ECF Book of the Year 2011 – shortlist

The choice this year was difficult as the Judges received many books worthy of the Short List. Our choice shows the wide diversity of current chess writing and publishing.

Chess Lessons by Vladimir Popov | Correspondence Chess in Britain and Ireland 1824-1987 by Tim Harding | Nunn’s Chess Endings Volume 2 by John Nunn | The Joys of Chess by Christian Hesse

Chess Lessons
Vladimir Popov

Quality Chess pp 256 £27.99 hardback
Popov is a distinguished Russian chess coach whose most famous pupils are the leading women players, the Kosintseva sisters, whom he coached from an early age. In this book Popov demonstrates his teaching methods by identifying the various areas that led to their improvement and illustrates how to learn by examples based on his experiences with the sisters. There are also plenty of exercises for the reader. An excellent self tuition manual. But in addition and importantly this book also provides a methodology for any chess trainer.
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Correspondence Chess in Britain and Ireland 1824-1987
Tim Harding

McFarland pp433 £34.95
Based on his doctoral thesis and subsequently expanded into this book, Harding has produced a comprehensive history of a facet of chess playing which has its own set of values and leading exponents. The book is well illustrated with pictures and documents from the past and, as always with McFarland, beautifully printed. A fascinating insight into the past, particularly before 1900.
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Nunn’s Chess Endings Volume 2
John Nunn

Gambit pp351 £17.99
This second volume completes Nunn’s major work on practical end game tactics. At first glance the pages of analysis looks forbidding, but on closer inspection a world of chess subtlety is revealed by Nunn’s painstaking analysis. The lucid commentary aids understanding and every serious player – not excluding grandmasters as many of the examples illustrate – will benefit and gain deep satisfaction from a careful study of the examples given.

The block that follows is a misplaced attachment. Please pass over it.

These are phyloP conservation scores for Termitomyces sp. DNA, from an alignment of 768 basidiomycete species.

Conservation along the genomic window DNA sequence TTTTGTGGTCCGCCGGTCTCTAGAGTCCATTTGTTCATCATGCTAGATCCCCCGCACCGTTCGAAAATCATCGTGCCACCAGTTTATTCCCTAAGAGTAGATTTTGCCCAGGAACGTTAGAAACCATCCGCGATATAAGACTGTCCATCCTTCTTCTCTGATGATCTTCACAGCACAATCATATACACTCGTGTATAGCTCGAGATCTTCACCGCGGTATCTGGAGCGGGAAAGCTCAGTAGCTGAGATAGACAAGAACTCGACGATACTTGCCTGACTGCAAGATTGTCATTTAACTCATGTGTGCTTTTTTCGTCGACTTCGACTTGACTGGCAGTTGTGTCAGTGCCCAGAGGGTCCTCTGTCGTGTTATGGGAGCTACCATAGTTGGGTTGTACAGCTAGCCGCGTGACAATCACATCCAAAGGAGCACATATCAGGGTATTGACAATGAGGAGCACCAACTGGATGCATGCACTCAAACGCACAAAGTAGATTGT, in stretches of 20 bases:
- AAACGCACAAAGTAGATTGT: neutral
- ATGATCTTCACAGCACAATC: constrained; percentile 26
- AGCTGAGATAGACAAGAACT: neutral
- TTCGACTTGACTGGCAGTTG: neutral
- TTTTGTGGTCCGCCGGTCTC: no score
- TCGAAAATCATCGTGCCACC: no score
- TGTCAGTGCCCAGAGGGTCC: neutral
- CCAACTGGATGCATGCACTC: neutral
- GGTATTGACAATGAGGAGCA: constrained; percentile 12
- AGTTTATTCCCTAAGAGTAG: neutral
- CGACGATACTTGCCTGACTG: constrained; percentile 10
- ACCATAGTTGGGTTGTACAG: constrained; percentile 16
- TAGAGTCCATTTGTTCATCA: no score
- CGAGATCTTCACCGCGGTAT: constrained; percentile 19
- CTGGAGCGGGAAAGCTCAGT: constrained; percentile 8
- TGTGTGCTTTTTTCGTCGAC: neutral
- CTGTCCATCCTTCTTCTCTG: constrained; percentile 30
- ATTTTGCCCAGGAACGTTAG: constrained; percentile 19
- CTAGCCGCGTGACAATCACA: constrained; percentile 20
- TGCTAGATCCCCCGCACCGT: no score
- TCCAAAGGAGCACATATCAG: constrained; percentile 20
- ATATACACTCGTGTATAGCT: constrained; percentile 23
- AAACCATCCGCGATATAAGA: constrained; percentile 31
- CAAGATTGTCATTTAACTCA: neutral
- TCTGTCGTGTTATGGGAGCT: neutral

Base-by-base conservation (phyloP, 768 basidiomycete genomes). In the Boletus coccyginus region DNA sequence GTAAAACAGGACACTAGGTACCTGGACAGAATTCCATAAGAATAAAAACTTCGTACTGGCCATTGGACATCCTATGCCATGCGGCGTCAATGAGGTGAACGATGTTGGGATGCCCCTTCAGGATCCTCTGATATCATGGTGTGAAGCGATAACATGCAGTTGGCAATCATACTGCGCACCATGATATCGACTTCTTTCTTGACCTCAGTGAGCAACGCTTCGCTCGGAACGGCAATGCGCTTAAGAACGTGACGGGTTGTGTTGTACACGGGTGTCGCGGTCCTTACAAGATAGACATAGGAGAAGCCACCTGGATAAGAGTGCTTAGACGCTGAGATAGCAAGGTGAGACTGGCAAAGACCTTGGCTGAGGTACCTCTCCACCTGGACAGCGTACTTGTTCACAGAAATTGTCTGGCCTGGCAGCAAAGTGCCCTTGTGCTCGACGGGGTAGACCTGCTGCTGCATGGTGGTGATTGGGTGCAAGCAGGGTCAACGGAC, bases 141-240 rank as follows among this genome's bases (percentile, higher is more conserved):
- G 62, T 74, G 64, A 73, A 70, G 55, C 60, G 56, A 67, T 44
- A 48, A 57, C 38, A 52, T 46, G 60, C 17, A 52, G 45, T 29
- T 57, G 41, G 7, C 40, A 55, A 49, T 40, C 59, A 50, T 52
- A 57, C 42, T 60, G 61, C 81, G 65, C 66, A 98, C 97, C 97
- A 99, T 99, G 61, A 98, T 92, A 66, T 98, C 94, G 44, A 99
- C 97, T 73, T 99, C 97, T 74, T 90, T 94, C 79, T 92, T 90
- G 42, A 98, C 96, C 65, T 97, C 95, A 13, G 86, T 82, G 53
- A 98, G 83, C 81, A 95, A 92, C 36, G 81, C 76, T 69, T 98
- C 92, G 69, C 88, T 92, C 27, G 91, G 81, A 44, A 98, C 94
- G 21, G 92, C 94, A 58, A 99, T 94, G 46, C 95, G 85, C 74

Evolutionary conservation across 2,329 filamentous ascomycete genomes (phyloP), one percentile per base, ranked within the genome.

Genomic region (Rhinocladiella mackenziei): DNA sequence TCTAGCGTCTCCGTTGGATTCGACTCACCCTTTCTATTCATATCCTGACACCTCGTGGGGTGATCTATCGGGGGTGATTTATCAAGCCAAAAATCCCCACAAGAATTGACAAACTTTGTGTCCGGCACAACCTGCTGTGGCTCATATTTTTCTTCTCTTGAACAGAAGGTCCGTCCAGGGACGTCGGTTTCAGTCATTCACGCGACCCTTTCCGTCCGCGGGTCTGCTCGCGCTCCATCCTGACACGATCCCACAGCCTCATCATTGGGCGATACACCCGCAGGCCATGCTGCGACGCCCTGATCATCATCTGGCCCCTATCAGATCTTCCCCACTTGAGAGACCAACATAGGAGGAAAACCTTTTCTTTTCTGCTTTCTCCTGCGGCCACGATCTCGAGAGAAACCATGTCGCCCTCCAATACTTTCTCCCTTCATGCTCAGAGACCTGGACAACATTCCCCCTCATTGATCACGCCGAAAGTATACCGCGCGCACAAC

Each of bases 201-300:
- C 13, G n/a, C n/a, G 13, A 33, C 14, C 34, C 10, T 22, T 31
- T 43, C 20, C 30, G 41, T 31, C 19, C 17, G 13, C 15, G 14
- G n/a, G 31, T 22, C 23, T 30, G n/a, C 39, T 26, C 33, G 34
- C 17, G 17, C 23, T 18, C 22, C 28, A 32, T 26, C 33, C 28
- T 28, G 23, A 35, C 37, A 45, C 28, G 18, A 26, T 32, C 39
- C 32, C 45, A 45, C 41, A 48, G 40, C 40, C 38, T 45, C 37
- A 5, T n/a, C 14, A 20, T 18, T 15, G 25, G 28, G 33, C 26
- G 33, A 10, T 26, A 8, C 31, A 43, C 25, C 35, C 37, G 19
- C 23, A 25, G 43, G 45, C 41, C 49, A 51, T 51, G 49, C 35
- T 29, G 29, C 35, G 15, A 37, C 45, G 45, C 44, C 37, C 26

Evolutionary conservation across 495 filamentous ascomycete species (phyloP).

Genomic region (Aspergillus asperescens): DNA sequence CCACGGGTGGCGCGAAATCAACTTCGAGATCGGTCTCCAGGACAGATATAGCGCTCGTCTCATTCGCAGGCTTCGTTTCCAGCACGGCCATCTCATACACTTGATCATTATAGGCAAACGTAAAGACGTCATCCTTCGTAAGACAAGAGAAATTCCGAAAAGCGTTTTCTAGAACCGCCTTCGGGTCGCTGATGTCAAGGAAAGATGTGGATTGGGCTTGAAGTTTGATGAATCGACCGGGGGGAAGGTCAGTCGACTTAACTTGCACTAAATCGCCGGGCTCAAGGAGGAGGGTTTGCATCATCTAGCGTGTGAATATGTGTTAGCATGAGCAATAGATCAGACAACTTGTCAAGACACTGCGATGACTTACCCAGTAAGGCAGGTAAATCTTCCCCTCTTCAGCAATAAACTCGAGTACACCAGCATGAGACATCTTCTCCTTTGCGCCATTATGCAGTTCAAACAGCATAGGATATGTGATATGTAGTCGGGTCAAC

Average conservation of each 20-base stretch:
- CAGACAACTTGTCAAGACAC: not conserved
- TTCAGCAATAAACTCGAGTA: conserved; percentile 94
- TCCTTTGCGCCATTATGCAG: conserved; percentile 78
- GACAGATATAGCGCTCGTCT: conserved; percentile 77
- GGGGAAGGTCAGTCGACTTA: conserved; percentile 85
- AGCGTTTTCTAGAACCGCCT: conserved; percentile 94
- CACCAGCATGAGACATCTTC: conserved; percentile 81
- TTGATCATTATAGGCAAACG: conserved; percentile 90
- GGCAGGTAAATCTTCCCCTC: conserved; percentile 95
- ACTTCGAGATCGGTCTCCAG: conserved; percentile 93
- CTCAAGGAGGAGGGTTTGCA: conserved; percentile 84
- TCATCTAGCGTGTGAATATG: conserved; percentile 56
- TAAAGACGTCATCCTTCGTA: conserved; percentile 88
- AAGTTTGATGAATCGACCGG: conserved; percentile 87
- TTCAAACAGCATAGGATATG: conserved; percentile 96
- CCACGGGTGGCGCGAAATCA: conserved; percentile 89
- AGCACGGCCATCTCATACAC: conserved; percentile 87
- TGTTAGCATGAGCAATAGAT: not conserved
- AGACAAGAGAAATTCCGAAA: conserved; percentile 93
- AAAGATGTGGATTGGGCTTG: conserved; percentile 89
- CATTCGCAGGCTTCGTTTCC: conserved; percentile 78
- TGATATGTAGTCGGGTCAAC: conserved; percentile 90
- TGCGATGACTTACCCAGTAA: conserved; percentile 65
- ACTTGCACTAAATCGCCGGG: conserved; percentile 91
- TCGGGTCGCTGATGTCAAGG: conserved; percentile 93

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The Joys of Chess
Christian Hesse

New in Chess pp 432 £29.90
It is difficult to describe this remarkable book in a few sentences. The author is a Professor of mathematics who has an interest in the correlations of chess with the wider world. Nearly a hundred short essays, introduced by quotations from many sources cover almost every aspect of the game. Two examples only give an idea of the range: “Death at the Board” (literally) and “The theory of relative beauty”. There are hundreds of positions, games and problems of all types. All in all, a wonderful cornucopia. It is not just the judges who think so. World Champion Anand wrote the Preface and his predecessor Kramnik wrote the Afterword.
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– Ray Edwards, Julian Farrand, David Friedgood – 31 August 2011

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